Many years ago, a recorded message took on a life of its own. Earl Knightingale recorded "The Strangest Secret" and it is the only "message" to have earned Gold Record status.
What was the strangest secret? According to Earl, it was neither strange, nor a secret. Simply put: "We Become What We Think About." He alluded to the fact that this concept could be found throughout the Bible and that many famous men had paraphrased it before. I was reading the Wall Street Journal's Marketplace and Money & Investing sections this week, when all this came back to me. Scott Patterson wrote a razor sharp piece titled, "Housing Cycle Is Caught In Vicious Circle." He said that we are in a "negative feedback loop" in the housing market, where one day's problems create a broad set of behaviors that only make things worse.
Consider this: As home prices fall, more families see their mortgage situation go "upside down." They want to walk away and leave the home empty, which further depresses prices... and more join the negative loop. Then consumers, in general, pull back (fewer cars, movies, vacations, TVs, dinners out, etc., are purchased)... Ooops, more negativity. Banks get worried and tighten credit and guess what? More downward pressure on home prices. "Negative feedback loops can be pernicious," he says, "when an economy relys heavily on borrowed money." Ever take a second mortgage? Checked your credit card balances lately? Not good for many.
Also in the Journal this week was a "Small Business" piece about all of the "Foreclosure Niche Industries" cashing in on the tough times... I'm not against these - they have their place - sort of like the loveable tow truck industry. When reading about a woman who is doing appraisals for the banks (as part of the foreclosure process) my compassion meter hit a 10. "From outside, the small white house appeared to be in good condition, but as Ms. Norris unlocked the door, she braced for what might be inside. At worst, squatters or drug dealers she'd have to sweet talk her way around, or mold so thick her throat would close up. At best, she'd probably find debris and tattered possessions, a snapshot of despair faced by the vacating homeowners." Wow... This reminds me of the stories told by the generation before me... stories about The Great Depression.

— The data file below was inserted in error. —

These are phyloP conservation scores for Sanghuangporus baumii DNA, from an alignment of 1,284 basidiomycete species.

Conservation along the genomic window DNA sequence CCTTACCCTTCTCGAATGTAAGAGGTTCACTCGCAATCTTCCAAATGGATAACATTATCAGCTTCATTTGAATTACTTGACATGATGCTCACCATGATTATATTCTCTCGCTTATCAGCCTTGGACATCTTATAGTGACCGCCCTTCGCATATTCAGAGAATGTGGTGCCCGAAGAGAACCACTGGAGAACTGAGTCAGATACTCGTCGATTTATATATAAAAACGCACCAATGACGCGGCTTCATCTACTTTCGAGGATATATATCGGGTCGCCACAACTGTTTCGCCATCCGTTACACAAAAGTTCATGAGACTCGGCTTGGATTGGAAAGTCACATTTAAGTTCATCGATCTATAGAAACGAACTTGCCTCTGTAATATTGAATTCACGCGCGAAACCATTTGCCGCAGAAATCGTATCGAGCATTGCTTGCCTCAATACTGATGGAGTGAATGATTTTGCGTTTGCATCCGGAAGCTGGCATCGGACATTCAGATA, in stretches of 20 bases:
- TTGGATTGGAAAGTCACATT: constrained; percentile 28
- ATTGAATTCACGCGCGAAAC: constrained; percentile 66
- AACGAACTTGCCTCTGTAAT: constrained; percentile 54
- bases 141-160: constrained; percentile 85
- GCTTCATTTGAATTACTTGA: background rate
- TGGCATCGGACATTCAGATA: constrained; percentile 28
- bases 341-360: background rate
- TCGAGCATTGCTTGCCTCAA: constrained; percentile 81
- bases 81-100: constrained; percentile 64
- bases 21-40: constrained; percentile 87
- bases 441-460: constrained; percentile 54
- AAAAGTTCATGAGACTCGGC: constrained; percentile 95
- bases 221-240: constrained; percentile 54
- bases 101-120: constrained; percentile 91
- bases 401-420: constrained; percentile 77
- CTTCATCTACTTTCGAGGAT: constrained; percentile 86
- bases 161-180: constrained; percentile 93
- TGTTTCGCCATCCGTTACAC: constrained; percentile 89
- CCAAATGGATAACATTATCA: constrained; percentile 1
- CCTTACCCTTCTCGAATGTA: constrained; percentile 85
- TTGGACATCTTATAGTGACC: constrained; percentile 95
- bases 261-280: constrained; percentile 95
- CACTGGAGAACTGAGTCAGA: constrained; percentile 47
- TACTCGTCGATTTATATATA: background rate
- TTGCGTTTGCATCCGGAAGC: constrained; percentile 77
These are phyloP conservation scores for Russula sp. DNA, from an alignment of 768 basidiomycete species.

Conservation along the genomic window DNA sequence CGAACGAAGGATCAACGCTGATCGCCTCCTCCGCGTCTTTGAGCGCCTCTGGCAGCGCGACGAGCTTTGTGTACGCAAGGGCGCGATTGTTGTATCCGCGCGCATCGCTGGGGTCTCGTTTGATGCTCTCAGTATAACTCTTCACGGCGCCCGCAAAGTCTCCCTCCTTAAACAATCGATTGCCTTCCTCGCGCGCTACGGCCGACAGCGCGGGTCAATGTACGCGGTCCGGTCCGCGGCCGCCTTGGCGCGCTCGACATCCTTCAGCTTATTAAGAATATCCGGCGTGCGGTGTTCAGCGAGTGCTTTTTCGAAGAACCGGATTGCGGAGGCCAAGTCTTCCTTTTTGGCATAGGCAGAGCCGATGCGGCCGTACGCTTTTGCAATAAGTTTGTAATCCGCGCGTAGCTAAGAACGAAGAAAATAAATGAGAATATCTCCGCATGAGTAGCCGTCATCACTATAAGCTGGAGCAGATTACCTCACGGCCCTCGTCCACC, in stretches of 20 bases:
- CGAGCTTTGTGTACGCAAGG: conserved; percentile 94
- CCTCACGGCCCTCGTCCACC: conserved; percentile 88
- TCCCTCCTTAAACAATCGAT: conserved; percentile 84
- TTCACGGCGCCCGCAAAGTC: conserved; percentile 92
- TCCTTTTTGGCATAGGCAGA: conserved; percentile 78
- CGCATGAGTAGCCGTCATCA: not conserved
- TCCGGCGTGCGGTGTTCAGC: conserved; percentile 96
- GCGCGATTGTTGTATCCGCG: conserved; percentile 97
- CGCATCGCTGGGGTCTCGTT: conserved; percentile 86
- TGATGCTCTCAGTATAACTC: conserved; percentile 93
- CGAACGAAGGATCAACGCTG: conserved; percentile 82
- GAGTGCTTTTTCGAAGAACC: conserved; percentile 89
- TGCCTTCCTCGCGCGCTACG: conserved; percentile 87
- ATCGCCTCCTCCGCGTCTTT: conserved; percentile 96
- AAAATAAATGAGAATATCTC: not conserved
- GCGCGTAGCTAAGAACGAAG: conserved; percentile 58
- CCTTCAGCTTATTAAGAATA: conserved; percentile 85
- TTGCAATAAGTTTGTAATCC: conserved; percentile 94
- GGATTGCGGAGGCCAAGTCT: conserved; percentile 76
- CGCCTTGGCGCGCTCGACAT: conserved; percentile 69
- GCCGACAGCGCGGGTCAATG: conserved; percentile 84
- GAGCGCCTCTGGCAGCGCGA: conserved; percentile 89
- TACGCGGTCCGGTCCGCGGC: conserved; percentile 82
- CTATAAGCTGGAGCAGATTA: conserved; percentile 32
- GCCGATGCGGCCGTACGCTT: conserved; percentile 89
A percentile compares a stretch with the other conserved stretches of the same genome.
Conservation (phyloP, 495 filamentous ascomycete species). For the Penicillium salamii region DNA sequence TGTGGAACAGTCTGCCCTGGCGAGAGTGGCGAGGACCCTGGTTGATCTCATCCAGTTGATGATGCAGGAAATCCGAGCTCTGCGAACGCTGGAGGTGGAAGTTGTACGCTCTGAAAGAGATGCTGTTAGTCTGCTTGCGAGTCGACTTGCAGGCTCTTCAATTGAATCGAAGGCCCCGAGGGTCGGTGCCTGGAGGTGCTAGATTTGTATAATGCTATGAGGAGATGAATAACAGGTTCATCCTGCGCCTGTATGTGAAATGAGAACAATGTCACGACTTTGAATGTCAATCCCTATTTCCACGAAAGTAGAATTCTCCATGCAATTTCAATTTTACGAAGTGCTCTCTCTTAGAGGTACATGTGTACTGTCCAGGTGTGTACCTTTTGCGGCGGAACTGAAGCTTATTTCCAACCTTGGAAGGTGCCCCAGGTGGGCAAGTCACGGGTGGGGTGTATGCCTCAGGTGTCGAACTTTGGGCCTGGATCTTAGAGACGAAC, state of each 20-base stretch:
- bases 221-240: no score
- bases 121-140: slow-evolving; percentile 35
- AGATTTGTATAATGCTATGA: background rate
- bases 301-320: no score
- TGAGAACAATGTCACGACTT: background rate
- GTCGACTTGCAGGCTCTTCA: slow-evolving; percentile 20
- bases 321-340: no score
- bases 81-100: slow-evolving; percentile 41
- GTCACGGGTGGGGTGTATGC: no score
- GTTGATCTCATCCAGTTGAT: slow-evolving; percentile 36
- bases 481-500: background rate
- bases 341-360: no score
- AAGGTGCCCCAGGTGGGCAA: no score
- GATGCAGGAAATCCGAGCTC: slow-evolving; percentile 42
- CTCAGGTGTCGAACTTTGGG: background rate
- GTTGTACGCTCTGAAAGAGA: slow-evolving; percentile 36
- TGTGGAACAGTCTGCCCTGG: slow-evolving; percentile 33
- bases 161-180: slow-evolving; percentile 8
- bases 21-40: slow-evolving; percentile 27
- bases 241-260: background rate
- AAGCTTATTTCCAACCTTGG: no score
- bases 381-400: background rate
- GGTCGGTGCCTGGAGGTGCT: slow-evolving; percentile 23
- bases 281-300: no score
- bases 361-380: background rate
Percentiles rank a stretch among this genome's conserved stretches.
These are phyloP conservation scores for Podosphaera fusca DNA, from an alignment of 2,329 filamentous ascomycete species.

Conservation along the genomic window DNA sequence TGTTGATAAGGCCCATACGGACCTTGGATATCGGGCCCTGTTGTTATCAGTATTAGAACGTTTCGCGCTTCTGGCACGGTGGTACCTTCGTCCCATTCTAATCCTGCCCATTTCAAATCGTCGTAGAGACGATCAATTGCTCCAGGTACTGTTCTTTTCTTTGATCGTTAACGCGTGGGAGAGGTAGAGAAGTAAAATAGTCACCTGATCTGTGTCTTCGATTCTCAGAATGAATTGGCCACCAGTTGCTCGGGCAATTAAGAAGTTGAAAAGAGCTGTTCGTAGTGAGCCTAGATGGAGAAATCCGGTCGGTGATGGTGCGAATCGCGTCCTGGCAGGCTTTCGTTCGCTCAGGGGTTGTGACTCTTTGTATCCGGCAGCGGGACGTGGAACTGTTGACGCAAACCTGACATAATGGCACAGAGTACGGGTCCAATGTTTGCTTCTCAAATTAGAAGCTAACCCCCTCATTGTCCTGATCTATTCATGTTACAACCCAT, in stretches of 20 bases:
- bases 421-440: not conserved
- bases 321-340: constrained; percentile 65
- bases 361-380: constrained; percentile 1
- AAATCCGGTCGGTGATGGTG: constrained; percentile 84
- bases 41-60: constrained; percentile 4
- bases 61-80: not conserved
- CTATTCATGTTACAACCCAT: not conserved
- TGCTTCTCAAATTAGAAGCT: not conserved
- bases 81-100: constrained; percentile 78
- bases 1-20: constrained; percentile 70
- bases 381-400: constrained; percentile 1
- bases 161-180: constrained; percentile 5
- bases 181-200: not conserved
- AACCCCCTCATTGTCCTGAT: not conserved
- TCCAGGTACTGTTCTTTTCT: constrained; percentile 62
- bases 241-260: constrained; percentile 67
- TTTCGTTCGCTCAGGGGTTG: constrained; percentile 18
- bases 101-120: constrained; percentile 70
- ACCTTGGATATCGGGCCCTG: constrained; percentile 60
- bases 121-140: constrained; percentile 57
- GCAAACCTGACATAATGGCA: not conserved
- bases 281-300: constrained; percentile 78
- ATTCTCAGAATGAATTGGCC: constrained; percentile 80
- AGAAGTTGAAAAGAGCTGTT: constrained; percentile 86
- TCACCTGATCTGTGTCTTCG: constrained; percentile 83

Back to that negativity thing? The trick for policy makers, they say, is to break through this adverse feedback loop. The psychology of risk aversion behind these negative loops, says Patterson, is hard to alter once it sets in. "We become," you see, "what we think about." That's why breaking the chain this time could be harder than anyone expected.